2 min read

Laptop design goes funky

Lenovo wants to be deliberately different when it comes to its notebooks in the market

When you lay eyes on a car, you get an instant impression of its characteristics, and often even know the make and model with a quick glance. Even I, whose automotive knowledge is more or less limited to recognizing my own car in the parking lot (most of the time), can identify a Jaguar or a Mercedes or a Corvette without looking at the logo or name plate – they have an unmistakable style.

It’s the same with some PCs. For example, when I see a black, squarish laptop with that telltale red trackstick, I know that I’m looking at a ThinkPad.

Research Triangle

On a recent trip to Lenovo’s facility in Research Triangle Park in Raleigh, N.C., we had the opportunity to see the evolution of that characteristic design, and some rather funky takes on future PCs.

During a tour of the User Experience and Design Center, David Hill, executive director of Lenovo corporate identity and design, showed visiting journalists the ThinkPad family tree.

The original machine, although its screen was smaller and it was a bit more boxy, looked very much like the newest ThinkPad on the market. Over the years, while we’ve seen a few variations on the theme like the Butterfly, with its unfolding keyboard, on the whole the ThinkPad has remained true to the original design.

In contrast, the new consumer and small business Lenovo-branded laptops (the 3000 series) are deliberately different. Warm silver outside, black inside, and curved on the back (where, Hill said, the cylindrical battery cells make this a logical shape) so they sit comfortably in the hand when carried, they are the antithesis of the corporate-looking ThinkPad.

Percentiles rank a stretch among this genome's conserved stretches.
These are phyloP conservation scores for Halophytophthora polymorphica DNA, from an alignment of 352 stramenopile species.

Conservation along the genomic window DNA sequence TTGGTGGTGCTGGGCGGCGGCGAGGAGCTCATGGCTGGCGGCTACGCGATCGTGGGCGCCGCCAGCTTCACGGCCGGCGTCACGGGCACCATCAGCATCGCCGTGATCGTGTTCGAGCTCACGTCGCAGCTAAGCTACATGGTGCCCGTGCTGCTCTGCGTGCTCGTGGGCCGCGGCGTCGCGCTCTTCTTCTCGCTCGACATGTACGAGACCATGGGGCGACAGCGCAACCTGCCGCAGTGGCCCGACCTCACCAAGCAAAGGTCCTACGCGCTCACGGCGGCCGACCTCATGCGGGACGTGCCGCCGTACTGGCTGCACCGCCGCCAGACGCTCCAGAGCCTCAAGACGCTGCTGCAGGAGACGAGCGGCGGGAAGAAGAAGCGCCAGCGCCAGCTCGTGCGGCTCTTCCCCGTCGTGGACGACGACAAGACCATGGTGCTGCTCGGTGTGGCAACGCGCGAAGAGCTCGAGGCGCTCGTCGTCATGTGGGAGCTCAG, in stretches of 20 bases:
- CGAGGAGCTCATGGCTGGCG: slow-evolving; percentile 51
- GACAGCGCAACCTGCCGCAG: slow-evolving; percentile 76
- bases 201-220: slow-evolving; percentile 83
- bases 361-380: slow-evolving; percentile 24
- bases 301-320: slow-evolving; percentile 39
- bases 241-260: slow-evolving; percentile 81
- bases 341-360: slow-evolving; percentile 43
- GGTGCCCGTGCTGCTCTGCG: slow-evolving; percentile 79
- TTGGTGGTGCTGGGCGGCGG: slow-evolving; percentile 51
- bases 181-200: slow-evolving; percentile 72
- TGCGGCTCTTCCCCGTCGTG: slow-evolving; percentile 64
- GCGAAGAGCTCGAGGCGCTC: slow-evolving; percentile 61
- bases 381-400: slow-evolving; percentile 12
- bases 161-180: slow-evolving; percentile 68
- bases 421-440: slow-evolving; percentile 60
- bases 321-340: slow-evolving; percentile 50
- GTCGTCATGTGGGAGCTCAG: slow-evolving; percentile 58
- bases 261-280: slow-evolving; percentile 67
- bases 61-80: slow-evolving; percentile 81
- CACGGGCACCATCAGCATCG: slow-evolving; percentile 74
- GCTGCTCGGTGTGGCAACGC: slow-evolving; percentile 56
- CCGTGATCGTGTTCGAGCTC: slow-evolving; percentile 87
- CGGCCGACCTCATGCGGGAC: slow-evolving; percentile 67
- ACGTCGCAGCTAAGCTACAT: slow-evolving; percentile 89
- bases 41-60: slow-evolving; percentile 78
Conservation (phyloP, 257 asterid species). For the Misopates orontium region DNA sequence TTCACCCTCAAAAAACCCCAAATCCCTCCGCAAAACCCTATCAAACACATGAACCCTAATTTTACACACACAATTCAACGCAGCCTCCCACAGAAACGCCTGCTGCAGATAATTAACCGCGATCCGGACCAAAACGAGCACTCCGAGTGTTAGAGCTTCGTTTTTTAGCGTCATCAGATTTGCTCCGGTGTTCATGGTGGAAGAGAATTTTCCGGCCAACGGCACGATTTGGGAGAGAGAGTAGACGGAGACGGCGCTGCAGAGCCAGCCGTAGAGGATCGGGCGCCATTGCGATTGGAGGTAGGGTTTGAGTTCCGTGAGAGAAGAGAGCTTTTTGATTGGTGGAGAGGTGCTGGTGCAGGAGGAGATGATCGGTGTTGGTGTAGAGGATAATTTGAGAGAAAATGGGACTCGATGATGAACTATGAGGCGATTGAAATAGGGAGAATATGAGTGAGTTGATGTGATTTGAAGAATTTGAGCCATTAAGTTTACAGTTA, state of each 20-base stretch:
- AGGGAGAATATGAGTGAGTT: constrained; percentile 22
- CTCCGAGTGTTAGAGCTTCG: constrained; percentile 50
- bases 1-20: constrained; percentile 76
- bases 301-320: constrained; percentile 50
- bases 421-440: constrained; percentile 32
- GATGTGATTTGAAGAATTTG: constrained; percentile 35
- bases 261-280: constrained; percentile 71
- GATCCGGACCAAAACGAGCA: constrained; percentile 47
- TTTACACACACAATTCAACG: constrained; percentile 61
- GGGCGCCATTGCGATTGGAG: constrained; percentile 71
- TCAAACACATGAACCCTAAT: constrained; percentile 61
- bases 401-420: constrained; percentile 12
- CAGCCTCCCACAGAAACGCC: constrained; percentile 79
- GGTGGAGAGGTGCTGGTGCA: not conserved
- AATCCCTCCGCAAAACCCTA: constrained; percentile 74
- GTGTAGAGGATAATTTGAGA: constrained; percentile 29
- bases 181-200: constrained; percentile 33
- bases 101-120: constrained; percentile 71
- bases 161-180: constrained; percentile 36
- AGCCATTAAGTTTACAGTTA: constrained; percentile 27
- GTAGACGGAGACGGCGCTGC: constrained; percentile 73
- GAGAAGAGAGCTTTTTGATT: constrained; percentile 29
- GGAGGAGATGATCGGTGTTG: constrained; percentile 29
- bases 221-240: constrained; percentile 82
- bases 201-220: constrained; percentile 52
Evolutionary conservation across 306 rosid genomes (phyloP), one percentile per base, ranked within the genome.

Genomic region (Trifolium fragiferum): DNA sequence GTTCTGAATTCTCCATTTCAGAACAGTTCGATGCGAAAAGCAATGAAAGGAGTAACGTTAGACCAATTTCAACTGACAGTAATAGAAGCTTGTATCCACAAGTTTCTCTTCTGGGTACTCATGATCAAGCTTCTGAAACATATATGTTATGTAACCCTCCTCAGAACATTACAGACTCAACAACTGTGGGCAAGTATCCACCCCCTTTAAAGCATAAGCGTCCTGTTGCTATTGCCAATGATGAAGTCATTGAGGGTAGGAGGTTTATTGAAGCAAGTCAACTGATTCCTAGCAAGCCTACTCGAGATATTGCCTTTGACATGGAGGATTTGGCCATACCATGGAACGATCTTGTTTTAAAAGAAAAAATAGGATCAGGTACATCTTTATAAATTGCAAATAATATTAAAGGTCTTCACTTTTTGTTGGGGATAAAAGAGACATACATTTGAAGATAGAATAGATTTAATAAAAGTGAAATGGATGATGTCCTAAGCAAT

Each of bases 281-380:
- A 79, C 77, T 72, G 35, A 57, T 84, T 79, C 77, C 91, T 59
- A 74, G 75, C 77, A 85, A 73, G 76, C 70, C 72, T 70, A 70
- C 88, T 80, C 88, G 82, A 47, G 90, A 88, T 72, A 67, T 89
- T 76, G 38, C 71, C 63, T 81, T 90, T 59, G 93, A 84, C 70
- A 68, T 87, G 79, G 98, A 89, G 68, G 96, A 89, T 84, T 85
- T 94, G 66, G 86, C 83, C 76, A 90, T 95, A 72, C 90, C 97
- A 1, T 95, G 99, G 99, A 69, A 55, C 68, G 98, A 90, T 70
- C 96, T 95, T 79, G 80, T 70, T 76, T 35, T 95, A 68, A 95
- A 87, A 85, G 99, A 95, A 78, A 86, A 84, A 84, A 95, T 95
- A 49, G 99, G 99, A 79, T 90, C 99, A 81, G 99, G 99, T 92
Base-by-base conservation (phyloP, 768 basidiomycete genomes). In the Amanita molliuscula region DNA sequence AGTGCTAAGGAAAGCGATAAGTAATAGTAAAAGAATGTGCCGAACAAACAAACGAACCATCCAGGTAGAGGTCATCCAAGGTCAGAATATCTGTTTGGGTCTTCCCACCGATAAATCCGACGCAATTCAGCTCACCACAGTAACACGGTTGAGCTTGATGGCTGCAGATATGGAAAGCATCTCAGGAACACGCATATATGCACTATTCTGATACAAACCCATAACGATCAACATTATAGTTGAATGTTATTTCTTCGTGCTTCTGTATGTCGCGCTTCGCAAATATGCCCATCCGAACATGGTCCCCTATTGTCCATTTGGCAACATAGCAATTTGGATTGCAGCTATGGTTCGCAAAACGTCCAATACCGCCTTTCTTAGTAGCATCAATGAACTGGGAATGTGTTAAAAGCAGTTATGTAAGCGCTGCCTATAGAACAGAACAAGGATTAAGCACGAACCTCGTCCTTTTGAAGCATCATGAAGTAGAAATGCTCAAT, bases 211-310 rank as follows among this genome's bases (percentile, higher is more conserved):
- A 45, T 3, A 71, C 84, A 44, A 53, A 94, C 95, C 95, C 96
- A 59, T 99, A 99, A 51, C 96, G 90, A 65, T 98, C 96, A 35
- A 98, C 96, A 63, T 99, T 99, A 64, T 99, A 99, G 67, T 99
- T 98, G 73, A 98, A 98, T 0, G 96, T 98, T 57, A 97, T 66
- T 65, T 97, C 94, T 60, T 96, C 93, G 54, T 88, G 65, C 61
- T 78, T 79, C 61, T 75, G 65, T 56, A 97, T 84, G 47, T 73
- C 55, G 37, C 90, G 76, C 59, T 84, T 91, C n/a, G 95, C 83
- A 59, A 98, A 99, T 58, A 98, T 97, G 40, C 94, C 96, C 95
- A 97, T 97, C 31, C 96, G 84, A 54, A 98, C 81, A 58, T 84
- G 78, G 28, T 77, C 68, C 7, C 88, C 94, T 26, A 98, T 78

At the same time, they do, deliberately, have a consistent look among all models of the line.

It’s all about branding, and here Lenovo faces an uphill battle. Everyone knows the ThinkPad – and “knows” that it comes from IBM. It’s a trusted name, and Lenovo is moving cautiously in its rebranding to avoid scaring customers and to preserve that trust, perhaps too cautiously. Many people still think IBM makes ThinkPads, a year after the Lenovo deal. “IBM” still appears on each machine; Lenovo is yet to be seen.

The Lenovo name will shortly appear on the ThinkPad (and the rebranding will begin in earnest), though those three magic letters, “IBM,” can also stay for awhile, thanks to agreements put in place when Lenovo bought IBM’s PC division.

The new Lenovo 3000 series, on the other hand, is, to most, an unknown quantity that is trying to build both a reputation and brand identity. To emulate the ThinkPad and create a profile that is instantly recognizable, Hill and his team, which span design centres in Japan, China and the U.S., had to do one “little” thing – dream up a classic design that is distinctive, yet functional and timeless: something that will say “Lenovo” to the observer.

Did they succeed? Who knows – we’ll find out in a few years if just a glance at a 3000 system will instantly evoke the Lenovo name.